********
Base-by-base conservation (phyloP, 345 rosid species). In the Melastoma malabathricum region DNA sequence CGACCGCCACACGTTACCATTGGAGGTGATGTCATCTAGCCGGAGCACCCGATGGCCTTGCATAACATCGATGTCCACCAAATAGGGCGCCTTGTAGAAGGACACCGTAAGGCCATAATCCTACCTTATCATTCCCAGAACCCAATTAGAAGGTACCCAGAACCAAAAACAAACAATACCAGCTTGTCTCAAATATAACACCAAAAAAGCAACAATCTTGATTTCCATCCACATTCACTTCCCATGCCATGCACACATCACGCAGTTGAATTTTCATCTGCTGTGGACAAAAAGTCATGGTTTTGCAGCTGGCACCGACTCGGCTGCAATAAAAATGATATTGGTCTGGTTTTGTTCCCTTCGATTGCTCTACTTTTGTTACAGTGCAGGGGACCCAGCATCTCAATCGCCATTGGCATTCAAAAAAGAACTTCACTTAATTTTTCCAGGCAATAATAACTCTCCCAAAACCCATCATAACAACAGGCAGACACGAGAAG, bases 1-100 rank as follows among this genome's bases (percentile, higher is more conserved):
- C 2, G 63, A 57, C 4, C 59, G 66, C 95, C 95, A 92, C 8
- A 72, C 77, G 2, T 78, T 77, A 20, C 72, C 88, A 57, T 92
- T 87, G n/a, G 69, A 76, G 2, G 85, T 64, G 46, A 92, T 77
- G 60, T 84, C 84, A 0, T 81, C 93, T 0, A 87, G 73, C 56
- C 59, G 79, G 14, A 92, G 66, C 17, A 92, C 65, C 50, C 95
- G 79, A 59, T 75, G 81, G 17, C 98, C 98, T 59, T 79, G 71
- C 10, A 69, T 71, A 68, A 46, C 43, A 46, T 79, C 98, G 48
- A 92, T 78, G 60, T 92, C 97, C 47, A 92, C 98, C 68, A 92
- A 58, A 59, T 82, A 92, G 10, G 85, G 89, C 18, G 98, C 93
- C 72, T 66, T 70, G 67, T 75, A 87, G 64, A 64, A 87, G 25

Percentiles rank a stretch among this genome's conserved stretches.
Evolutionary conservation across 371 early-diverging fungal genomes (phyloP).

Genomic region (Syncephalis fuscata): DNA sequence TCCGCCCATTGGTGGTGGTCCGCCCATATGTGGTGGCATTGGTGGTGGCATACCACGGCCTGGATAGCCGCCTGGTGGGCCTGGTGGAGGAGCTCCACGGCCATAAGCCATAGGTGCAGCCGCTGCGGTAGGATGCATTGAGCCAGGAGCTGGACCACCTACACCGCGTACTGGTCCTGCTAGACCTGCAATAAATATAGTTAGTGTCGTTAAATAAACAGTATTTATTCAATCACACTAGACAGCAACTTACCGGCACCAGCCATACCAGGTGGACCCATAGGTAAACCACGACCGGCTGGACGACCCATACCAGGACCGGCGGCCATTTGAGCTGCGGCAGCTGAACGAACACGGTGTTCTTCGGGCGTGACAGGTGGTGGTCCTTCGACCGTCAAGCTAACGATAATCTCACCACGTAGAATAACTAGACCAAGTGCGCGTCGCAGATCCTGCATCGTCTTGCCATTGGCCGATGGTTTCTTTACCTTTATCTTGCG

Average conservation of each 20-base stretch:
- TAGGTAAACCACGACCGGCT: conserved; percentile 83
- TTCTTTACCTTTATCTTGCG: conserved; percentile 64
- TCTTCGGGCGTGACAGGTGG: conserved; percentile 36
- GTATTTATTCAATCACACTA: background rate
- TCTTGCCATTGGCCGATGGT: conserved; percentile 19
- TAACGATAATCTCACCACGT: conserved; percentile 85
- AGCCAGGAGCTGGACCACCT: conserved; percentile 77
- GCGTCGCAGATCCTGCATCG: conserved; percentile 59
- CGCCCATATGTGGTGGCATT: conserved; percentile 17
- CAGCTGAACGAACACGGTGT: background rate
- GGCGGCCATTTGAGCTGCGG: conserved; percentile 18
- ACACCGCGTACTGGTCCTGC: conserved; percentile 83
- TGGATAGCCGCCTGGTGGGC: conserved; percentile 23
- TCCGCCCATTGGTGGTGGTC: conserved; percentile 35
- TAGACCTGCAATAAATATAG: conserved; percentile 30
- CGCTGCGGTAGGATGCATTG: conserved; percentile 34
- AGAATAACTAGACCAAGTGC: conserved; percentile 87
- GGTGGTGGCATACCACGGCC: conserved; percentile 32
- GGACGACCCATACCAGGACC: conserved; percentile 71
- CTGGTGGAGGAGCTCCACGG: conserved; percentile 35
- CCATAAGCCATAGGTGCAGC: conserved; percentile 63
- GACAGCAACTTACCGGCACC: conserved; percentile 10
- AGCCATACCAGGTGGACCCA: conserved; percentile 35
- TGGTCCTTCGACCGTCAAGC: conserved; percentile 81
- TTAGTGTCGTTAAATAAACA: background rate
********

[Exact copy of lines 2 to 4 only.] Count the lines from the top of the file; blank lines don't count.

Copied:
- C 2, G 63, A 57, C 4, C 59, G 66, C 95, C 95, A 92, C 8
- A 72, C 77, G 2, T 78, T 77, A 20, C 72, C 88, A 57, T 92
- T 87, G n/a, G 69, A 76, G 2, G 85, T 64, G 46, A 92, T 77